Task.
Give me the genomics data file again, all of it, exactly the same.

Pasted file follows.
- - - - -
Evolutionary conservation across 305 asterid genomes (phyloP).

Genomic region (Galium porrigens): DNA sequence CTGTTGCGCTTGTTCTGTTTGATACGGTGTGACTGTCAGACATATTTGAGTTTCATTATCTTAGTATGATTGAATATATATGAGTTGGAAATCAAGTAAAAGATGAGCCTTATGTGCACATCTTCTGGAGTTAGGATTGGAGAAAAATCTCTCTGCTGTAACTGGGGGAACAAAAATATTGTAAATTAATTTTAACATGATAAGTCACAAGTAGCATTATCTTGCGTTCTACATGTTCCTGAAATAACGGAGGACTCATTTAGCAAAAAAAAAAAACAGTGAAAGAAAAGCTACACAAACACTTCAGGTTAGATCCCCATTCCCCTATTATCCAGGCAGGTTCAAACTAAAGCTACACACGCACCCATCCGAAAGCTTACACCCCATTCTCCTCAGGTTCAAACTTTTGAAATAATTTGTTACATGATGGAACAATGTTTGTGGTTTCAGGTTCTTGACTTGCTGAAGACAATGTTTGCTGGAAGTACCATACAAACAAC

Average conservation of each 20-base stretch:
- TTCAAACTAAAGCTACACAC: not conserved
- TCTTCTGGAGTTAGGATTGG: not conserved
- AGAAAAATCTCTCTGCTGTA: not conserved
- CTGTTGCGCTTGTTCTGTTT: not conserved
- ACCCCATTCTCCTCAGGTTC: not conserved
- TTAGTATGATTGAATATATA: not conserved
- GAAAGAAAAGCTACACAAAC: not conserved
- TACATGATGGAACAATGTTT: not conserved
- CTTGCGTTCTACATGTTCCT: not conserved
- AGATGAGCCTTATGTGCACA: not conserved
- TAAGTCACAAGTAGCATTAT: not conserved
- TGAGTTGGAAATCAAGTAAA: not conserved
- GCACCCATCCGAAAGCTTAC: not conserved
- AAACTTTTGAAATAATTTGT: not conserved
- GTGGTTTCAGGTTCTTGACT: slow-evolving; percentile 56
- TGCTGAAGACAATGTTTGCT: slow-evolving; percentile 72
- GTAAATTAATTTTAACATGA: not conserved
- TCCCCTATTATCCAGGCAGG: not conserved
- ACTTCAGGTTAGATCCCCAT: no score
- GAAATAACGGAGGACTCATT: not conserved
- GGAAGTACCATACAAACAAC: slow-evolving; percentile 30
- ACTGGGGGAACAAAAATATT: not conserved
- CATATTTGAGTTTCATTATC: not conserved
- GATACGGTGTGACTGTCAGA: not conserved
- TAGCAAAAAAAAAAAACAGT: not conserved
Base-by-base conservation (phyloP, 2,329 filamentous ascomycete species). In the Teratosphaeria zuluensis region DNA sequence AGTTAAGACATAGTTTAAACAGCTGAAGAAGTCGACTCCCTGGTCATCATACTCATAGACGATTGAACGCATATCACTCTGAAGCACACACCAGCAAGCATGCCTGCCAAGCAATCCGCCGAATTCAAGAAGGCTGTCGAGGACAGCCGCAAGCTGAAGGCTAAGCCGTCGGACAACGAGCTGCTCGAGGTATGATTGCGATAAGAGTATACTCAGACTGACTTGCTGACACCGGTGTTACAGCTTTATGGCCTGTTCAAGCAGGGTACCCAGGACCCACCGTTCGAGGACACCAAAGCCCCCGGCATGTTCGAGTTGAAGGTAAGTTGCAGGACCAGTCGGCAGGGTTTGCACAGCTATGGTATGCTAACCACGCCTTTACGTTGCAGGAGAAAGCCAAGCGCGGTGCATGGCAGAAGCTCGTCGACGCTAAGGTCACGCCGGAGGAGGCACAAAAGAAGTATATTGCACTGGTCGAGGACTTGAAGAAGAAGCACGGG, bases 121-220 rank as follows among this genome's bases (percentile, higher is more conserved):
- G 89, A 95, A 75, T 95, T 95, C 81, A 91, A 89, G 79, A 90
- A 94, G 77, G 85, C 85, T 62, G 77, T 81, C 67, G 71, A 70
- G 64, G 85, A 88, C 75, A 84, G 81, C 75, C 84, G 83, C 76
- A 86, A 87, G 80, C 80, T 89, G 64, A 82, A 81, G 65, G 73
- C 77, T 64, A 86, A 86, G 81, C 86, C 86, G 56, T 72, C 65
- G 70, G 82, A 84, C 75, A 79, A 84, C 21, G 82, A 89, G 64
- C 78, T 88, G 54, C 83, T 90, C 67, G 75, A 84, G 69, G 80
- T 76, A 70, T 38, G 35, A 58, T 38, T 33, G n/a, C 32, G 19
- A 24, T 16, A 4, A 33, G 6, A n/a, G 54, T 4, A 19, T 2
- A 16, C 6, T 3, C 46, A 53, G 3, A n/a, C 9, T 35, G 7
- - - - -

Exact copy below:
Evolutionary conservation across 305 asterid genomes (phyloP).

Genomic region (Galium porrigens): DNA sequence CTGTTGCGCTTGTTCTGTTTGATACGGTGTGACTGTCAGACATATTTGAGTTTCATTATCTTAGTATGATTGAATATATATGAGTTGGAAATCAAGTAAAAGATGAGCCTTATGTGCACATCTTCTGGAGTTAGGATTGGAGAAAAATCTCTCTGCTGTAACTGGGGGAACAAAAATATTGTAAATTAATTTTAACATGATAAGTCACAAGTAGCATTATCTTGCGTTCTACATGTTCCTGAAATAACGGAGGACTCATTTAGCAAAAAAAAAAAACAGTGAAAGAAAAGCTACACAAACACTTCAGGTTAGATCCCCATTCCCCTATTATCCAGGCAGGTTCAAACTAAAGCTACACACGCACCCATCCGAAAGCTTACACCCCATTCTCCTCAGGTTCAAACTTTTGAAATAATTTGTTACATGATGGAACAATGTTTGTGGTTTCAGGTTCTTGACTTGCTGAAGACAATGTTTGCTGGAAGTACCATACAAACAAC

Average conservation of each 20-base stretch:
- TTCAAACTAAAGCTACACAC: not conserved
- TCTTCTGGAGTTAGGATTGG: not conserved
- AGAAAAATCTCTCTGCTGTA: not conserved
- CTGTTGCGCTTGTTCTGTTT: not conserved
- ACCCCATTCTCCTCAGGTTC: not conserved
- TTAGTATGATTGAATATATA: not conserved
- GAAAGAAAAGCTACACAAAC: not conserved
- TACATGATGGAACAATGTTT: not conserved
- CTTGCGTTCTACATGTTCCT: not conserved
- AGATGAGCCTTATGTGCACA: not conserved
- TAAGTCACAAGTAGCATTAT: not conserved
- TGAGTTGGAAATCAAGTAAA: not conserved
- GCACCCATCCGAAAGCTTAC: not conserved
- AAACTTTTGAAATAATTTGT: not conserved
- GTGGTTTCAGGTTCTTGACT: slow-evolving; percentile 56
- TGCTGAAGACAATGTTTGCT: slow-evolving; percentile 72
- GTAAATTAATTTTAACATGA: not conserved
- TCCCCTATTATCCAGGCAGG: not conserved
- ACTTCAGGTTAGATCCCCAT: no score
- GAAATAACGGAGGACTCATT: not conserved
- GGAAGTACCATACAAACAAC: slow-evolving; percentile 30
- ACTGGGGGAACAAAAATATT: not conserved
- CATATTTGAGTTTCATTATC: not conserved
- GATACGGTGTGACTGTCAGA: not conserved
- TAGCAAAAAAAAAAAACAGT: not conserved
Base-by-base conservation (phyloP, 2,329 filamentous ascomycete species). In the Teratosphaeria zuluensis region DNA sequence AGTTAAGACATAGTTTAAACAGCTGAAGAAGTCGACTCCCTGGTCATCATACTCATAGACGATTGAACGCATATCACTCTGAAGCACACACCAGCAAGCATGCCTGCCAAGCAATCCGCCGAATTCAAGAAGGCTGTCGAGGACAGCCGCAAGCTGAAGGCTAAGCCGTCGGACAACGAGCTGCTCGAGGTATGATTGCGATAAGAGTATACTCAGACTGACTTGCTGACACCGGTGTTACAGCTTTATGGCCTGTTCAAGCAGGGTACCCAGGACCCACCGTTCGAGGACACCAAAGCCCCCGGCATGTTCGAGTTGAAGGTAAGTTGCAGGACCAGTCGGCAGGGTTTGCACAGCTATGGTATGCTAACCACGCCTTTACGTTGCAGGAGAAAGCCAAGCGCGGTGCATGGCAGAAGCTCGTCGACGCTAAGGTCACGCCGGAGGAGGCACAAAAGAAGTATATTGCACTGGTCGAGGACTTGAAGAAGAAGCACGGG, bases 121-220 rank as follows among this genome's bases (percentile, higher is more conserved):
- G 89, A 95, A 75, T 95, T 95, C 81, A 91, A 89, G 79, A 90
- A 94, G 77, G 85, C 85, T 62, G 77, T 81, C 67, G 71, A 70
- G 64, G 85, A 88, C 75, A 84, G 81, C 75, C 84, G 83, C 76
- A 86, A 87, G 80, C 80, T 89, G 64, A 82, A 81, G 65, G 73
- C 77, T 64, A 86, A 86, G 81, C 86, C 86, G 56, T 72, C 65
- G 70, G 82, A 84, C 75, A 79, A 84, C 21, G 82, A 89, G 64
- C 78, T 88, G 54, C 83, T 90, C 67, G 75, A 84, G 69, G 80
- T 76, A 70, T 38, G 35, A 58, T 38, T 33, G n/a, C 32, G 19
- A 24, T 16, A 4, A 33, G 6, A n/a, G 54, T 4, A 19, T 2
- A 16, C 6, T 3, C 46, A 53, G 3, A n/a, C 9, T 35, G 7